I know most crossover buyers want the supple suspension, but the body roll was a bit excessive in higher speed turns, like you’d find on some freeway on- and off-ramps. Unlike an ICE with crazy body roll, it felt a lot more controllable and had a limit to the roll where it would go ahead and start planting. It’s still pretty uncomfortable in those turns, though.

In a banked turn, like you’d find on an on- or off-ramp, it does just fine if you give it a light press of the “play” pedal. This shifts the weight onto the rear wheels a bit, and it feels much better. Coasting through any tighter turn at speed isn’t advised — it just feels uncomfortable and magnifies the squishiness of the suspension. On a flatter turn, expect lots of body roll no matter how much electron throttle you give it.

I hope that VW will sell a “sport” version of the vehicle with a stiffer suspension at some point. That way, buyers who like to ride on a cloud can enjoy the vehicle, while people like me who want better performance in turns can buy that version.

Final Verdict

For myself, I won’t be buying one. The biggest problem? I have a wife and four kids, and that leaves us a seat short. If I buy an SUV or crossover, it needs to have 7 seats so there’s one spare for other family/friends.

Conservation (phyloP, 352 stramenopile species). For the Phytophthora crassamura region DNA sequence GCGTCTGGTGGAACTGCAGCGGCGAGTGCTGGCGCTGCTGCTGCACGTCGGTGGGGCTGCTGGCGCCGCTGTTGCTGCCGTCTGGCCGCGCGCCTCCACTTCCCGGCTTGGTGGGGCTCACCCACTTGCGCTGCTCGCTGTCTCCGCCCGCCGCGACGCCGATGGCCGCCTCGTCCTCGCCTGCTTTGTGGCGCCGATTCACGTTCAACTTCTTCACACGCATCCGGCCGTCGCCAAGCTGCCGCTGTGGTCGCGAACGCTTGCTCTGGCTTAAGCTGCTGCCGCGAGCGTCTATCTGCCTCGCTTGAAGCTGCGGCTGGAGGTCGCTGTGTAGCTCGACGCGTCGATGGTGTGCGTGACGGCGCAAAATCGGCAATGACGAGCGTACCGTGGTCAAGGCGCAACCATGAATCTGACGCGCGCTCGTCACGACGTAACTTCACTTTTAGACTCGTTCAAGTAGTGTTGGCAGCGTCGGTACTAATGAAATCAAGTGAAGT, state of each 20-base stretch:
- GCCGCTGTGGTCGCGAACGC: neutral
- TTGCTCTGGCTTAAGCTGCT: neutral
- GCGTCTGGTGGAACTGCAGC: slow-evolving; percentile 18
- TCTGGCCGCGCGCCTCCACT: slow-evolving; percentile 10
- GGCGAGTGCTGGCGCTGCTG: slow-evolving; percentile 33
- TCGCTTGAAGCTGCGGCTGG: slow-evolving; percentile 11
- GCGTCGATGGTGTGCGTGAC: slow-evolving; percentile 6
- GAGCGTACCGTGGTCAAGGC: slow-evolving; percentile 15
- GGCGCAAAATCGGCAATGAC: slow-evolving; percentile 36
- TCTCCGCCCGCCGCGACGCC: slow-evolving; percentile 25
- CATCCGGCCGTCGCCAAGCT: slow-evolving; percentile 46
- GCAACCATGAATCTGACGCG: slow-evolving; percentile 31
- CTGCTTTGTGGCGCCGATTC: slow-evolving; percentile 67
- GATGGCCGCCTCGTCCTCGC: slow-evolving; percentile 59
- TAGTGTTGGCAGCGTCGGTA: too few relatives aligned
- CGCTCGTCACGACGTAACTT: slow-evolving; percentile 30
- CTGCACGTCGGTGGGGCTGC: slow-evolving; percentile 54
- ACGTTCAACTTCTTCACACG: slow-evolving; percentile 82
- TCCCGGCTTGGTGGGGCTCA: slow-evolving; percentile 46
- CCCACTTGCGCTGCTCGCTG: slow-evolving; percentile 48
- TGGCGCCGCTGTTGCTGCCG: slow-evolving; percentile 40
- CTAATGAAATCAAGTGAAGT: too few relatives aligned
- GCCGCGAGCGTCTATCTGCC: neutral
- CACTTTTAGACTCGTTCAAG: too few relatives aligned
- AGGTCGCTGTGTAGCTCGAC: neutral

That’s not all readers, though. If I didn’t have that many kids, I’d be considering it a lot more. It was great by crossover and SUV standards. The only thing I’d really like to see VW do is offer those missing EV features (one-pedal driving, more regen, ability to disable creep), and offer a sport version with less body roll.

VW ID.4 interior

Featured image and all other images by Jennifer Sensiba.

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Written By

Jennifer Sensiba is a long time efficient vehicle enthusiast, writer, and photographer. She grew up around a transmission shop, and has been experimenting with vehicle efficiency since she was 16 and drove a Pontiac Fiero. She likes to get off the beaten path in her "Bolt EAV" and any other EVs she can get behind the wheel or handlebars of with her wife and kids. You can find her on Twitter here, Facebook here, and YouTube here.